Later Tudela became an important defensive point for the Kingdom of Navarre in battles with Castile and Aragon. Tudela was an Agramont party stronghold and actually the last Navarrese one to surrender to Ferdinand II of Aragon's Aragonese troops in the initial 1512 Spanish invasion of Navarre, only doing so to avoid futile bloodshed, Spanish pillaging and further confiscations to town dwellers, after the Navarrese king failed to send a relief force.
At the end of the 17th century, a new public square was built, called Plaza Nueva or Plaza de los Fueros, which became the main city square.
On November 23, 1808, Napoleon Bonaparte's Marshal Lannes won the Battle of Tudela in the Peninsular War. The train station was built in 1861, which, together with the agricultural revolution, resulted in a new period of expansion for the city.
- The Cathedral (12th-13th centuries). It includes examples of Romanesque architecture, such as the Puerta del Juicio, or Door of the (Last) Judgement. There are some Gothic influences and also Baroque additions to the building.
- Church of Magdalene (12th century), in Romanesque style
- Church of San Nicolás (12th century)
- Church of San Jorge (17th century), in Baroque style
- Palacio Decanal
- Stone bridge over the Ebro River
- Torre Monreal
- Universidad Nacional de Educación a distancia
- Universidad Pública de Navarra
- IES Benjamín de Tudela  in Spanish
- IES Valle del Ebro
- Colegio San Francisco Javier
- CP Virgen de la Cabeza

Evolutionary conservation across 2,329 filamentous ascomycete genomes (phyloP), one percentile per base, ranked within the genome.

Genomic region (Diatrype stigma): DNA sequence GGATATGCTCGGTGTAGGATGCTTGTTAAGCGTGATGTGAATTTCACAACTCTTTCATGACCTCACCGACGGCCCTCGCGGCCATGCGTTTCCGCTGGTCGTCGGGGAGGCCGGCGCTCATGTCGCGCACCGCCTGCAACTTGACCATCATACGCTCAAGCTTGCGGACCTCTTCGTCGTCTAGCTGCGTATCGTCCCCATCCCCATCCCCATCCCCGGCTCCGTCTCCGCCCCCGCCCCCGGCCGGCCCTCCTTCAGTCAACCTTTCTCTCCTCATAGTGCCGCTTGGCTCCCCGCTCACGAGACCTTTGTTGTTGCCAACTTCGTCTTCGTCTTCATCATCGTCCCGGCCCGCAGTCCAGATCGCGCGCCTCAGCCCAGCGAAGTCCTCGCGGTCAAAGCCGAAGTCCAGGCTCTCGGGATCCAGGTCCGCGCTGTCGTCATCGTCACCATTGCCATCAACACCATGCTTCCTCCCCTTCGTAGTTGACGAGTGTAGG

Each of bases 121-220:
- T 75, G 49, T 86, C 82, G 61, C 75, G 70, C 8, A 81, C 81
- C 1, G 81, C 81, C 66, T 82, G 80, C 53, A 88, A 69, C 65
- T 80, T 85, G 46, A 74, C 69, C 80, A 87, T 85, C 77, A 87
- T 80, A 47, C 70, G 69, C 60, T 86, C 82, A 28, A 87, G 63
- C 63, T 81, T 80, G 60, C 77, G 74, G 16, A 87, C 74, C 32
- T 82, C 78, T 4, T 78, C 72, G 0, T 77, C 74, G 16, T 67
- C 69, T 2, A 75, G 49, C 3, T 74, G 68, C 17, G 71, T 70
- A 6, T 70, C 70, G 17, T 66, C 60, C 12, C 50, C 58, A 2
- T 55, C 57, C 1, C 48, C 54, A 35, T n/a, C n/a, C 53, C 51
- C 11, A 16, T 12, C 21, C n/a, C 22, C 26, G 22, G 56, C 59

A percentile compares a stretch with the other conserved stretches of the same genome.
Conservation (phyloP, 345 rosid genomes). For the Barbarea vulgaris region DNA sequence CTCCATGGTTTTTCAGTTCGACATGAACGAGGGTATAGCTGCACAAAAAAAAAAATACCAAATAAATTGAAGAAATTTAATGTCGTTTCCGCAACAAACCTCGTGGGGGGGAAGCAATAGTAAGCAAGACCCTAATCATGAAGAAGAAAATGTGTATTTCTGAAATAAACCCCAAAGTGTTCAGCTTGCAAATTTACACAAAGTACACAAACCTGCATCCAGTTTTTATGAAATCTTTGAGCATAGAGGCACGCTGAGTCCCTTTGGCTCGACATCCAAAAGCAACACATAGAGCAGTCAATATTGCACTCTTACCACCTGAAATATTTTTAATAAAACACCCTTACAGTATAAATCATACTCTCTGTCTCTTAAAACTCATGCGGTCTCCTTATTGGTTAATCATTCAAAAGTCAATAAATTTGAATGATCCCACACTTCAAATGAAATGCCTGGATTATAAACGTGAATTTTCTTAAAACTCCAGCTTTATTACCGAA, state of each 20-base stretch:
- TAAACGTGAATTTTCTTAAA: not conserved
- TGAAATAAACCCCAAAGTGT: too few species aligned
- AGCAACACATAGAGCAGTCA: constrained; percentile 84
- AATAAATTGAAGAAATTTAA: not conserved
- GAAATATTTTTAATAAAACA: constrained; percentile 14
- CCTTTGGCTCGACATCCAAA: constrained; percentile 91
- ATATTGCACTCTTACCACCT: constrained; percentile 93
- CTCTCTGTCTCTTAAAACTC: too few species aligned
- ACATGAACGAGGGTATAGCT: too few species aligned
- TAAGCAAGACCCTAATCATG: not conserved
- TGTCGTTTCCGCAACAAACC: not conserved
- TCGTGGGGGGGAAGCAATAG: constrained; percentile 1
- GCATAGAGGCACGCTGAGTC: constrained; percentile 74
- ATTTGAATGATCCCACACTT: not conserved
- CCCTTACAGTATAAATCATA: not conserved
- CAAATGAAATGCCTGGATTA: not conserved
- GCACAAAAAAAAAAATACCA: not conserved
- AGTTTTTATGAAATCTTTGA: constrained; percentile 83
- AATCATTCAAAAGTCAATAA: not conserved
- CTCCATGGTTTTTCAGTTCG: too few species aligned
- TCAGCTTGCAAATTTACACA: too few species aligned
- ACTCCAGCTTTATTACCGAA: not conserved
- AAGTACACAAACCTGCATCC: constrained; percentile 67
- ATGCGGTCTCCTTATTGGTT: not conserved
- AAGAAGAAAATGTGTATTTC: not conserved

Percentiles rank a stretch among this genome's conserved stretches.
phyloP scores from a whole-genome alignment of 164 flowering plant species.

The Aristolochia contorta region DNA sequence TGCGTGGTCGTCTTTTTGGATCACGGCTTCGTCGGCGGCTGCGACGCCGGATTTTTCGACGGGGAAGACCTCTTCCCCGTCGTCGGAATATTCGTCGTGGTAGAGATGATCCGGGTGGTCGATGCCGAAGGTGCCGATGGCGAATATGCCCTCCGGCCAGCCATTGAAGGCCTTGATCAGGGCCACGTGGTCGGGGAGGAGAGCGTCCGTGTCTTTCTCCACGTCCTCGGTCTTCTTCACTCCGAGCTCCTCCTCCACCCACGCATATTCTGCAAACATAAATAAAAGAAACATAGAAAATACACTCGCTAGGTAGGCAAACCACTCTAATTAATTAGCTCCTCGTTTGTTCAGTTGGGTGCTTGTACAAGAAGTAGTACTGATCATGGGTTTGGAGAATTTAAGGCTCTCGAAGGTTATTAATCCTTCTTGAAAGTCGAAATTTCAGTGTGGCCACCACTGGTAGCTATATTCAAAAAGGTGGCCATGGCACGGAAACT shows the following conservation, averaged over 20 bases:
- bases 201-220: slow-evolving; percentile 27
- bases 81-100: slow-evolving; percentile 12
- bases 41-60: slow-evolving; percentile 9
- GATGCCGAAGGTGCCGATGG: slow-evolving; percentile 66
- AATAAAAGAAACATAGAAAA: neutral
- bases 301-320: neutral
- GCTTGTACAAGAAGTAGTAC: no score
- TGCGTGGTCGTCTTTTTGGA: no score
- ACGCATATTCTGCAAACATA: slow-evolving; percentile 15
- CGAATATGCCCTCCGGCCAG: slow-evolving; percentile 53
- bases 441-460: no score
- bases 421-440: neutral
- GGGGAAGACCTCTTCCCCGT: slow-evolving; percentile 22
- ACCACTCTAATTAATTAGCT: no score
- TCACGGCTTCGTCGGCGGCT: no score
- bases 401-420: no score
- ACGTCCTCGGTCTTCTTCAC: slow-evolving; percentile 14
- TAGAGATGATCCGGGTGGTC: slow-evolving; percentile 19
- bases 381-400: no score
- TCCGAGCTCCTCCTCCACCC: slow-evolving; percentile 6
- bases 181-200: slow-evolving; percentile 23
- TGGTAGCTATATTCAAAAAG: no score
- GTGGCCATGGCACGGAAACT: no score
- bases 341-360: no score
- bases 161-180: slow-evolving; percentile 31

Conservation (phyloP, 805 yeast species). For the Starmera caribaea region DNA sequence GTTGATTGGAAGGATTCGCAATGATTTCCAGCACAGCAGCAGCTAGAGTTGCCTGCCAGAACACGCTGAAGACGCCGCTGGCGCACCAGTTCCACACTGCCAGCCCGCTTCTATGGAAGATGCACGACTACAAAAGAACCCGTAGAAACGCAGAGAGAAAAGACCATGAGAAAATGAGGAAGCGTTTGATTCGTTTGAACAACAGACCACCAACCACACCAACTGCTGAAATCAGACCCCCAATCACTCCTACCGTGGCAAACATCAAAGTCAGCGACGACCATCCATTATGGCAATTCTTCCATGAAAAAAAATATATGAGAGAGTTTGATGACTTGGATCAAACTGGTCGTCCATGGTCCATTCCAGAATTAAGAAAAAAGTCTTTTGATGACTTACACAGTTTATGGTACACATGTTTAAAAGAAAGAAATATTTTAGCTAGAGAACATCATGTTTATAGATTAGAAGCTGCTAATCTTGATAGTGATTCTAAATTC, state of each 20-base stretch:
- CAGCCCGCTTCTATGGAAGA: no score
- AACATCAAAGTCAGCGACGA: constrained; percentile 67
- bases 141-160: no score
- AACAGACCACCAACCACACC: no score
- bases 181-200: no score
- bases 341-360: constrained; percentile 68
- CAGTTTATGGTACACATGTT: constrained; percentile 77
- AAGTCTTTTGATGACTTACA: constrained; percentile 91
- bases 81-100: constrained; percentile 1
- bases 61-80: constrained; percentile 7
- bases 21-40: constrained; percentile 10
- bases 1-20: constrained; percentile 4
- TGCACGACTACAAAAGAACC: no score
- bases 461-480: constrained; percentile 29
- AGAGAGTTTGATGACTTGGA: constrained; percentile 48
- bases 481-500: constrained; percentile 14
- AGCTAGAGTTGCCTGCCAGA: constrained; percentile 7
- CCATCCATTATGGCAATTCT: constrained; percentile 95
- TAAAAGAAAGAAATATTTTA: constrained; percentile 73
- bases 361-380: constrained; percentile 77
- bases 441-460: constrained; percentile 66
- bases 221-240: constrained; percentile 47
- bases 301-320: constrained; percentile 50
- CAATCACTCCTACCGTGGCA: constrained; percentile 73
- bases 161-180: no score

- CP Monte de San Julián
- CP Elvira España
- CP Griseras
- Colegio Anunciata
- Colegio Compañía de María
- Escuela Técnico Industrial ETI
- Abraham Abufalia, founder of the school of Prophetic Kabbalah. He lived his childhood and some of his youth in Tudela
- Abraham ibn Ezra, scholar - probably born in Tudela
- Yehuda Halevi, poet and philosopher
- Benjamin of Tudela, traveller
- Banu Qasi (not this city's origin)
- Shem-Tob ibn Shaprut philosopher, physician, and polemicist.
- Shem-Tov iben Falaquera philosopher, poet and commentator.
- Robert d'Aguiló (c.1100–c.1159), governor of Tudela
- Robert of Ketton (c.1110–c.1160), canon of Tudela and arabist
- Berengaria of Navarre, wife of Richard the Lionheart.
- Michael de Villanueva, Christian reformer, physician, astronomer, and humanist. Mostly known by the pseudonym Servetus.documents.
- William of Tudela, writer
- Abraham Yom-Tob of Tudela, commentator (JE)
- Francisco de Tornamira, astronomer.
- Hasdai ben Solomon, rabbi (JE)
- Ibn Shaprut, philosopher (JE)
- Joel ibn Shu'aib, author of sermons and Bible commentaries (JE)
- Samuel Amarillo, collector of royal taxes at Tudela (JE)
- Ezmel (Samuel) de Ablitas, financier from Ablitas near Tudela (JE)
- Minir family: scholars of Tudela, members of which are met with in the East and in Italy (JE)
- José Castel (1737–1807), composer of zarzuelas.
- Fernando Remacha (1898–1984), composer
- César Muñoz Sola (1921–2000), artist
- Rafael Moneo (b. 1937), architect
- Ismael Urzaiz (b. 1971), Spanish footballer
- This article incorporates text from a publication now in the public domain: Singer, Isidore; et al., eds. (1901–1906). "Tudela". Jewish Encyclopedia. New York: Funk & Wagnalls Company.
|Wikimedia Commons has media related to Tudela.|
- Ayuntamiento de Tudela
- Tudela.- Medieval History of Navarre
- Tudela Navarra
- Town Festivals
- Tudela in the Bernardo Estornés Lasa - Auñamendi Encyclopedia (Euskomedia Fundazioa) (Spanish)